#Bookreview – The Italian Assistant (previously Poggibonsi) by Dan Alatorre

What Amazon says

“Funny, Sexy, Heartbreaking, Hilarious”

When a married man’s overseas business deal goes wrong, the one person who can help him has ideas of her own. A madcap comedy where true love finally prevails and everyone lives happily ever after—but only after a lot of screwups.

Family man Mike Torino lands an important business project in Italy, home of naked art, Valentino, and taxi-crashing yoga pants, so he brings along his wife, hoping to rekindle their marriage while securing a promotion. But romance gets derailed by head colds, constant bickering, and assaults from ankle-breaking cobblestone streets. Their daughter develops a gelato addiction. Mike’s Italian partner has a coronary. And as for amore . . . Mattie tells Mike to handle things himself—and storms back to America.

Mike is trapped. Leaving Italy will blow a promotion; staying might cost him his wife and family.

While reeling from Mattie’s frantic departure, a replacement liaison is assigned—a top-notch, beautiful young Italian woman who is instantly smitten with Mike and determined to reveal the passions of her homeland—whether he wants to see them or not! Normally immune, Mike is tempted—but is headstrong, voluptuous Julietta worth the risk?

My review

Poggibonsi is a light hearted and humorous read, as its title suggests. I don’t read many books in this genre as my taste runs more to supernatural and horror books, but I read the blurb for this book and it sounded like a lot of fun, so I decided to give it a try.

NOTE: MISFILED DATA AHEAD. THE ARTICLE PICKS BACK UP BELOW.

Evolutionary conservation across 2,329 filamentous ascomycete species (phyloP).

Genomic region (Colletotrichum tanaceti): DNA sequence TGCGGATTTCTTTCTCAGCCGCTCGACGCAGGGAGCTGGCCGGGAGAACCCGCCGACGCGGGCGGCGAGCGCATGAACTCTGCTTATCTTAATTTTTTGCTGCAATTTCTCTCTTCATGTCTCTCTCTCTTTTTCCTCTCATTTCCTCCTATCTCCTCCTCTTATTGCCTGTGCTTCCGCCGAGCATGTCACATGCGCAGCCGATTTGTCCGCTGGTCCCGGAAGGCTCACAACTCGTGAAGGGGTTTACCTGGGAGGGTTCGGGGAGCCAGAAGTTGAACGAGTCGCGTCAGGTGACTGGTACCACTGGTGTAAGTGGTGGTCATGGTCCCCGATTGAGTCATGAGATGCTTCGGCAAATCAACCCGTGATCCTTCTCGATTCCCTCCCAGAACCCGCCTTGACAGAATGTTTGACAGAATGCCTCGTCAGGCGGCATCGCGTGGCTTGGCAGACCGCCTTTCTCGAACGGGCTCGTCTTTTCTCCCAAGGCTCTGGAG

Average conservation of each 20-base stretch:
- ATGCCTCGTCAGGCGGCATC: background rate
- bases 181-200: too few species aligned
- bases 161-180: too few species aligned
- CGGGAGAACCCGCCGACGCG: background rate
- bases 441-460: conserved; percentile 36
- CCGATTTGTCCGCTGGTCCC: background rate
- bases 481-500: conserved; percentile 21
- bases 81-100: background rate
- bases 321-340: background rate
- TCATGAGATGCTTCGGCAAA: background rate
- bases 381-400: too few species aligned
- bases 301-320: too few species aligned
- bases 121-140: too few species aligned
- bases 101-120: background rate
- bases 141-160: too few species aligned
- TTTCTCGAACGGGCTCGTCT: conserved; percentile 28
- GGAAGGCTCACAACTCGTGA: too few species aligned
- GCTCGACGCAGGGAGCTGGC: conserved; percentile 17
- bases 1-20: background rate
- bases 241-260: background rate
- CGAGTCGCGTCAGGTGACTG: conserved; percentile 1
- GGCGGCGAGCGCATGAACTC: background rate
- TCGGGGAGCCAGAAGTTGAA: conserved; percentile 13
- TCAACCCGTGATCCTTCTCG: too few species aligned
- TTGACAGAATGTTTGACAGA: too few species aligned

The story revolves around a high flying corporate financier, Mike, who works for a high profile and successful company and who has an idea to create an exclusive holiday and recreation facility in Tuscany, Italy. His “tough as nails” boss likes the idea and gives Mike the go ahead to head for Italy and convince the locals to sell their businesses and properties to his company and become participants in the project.

Right from the beginning, Mike comes across as a nice man, but a conflicted one. He desperately wants to be at the top of his game from a business perspective and to become a partner in his company, but he also wants to be a good husband and father. I identified with his internal conflict as I work in the corporate finance world and understand the cut-throat and ruthless nature of transactions and deals. It is tough on the families of the top players as they work excessively long hours, travel frequently and are continuously under a great deal of pressure.

Mike is married with a young daughter, and his marriage is suffering due to his career choice. He convinces his wife, Mattie, to come with him to Italy, together with their daughter, for a family holiday before he starts work in Tuscany. Mattie agrees and that is when all the trouble starts as everything that can go wrong does. Traveling with a young child is always a challenge and the author brings out the humorous side of everything to do with family travel, including misplaced baggage, a lost child, sickness and excessive shopping.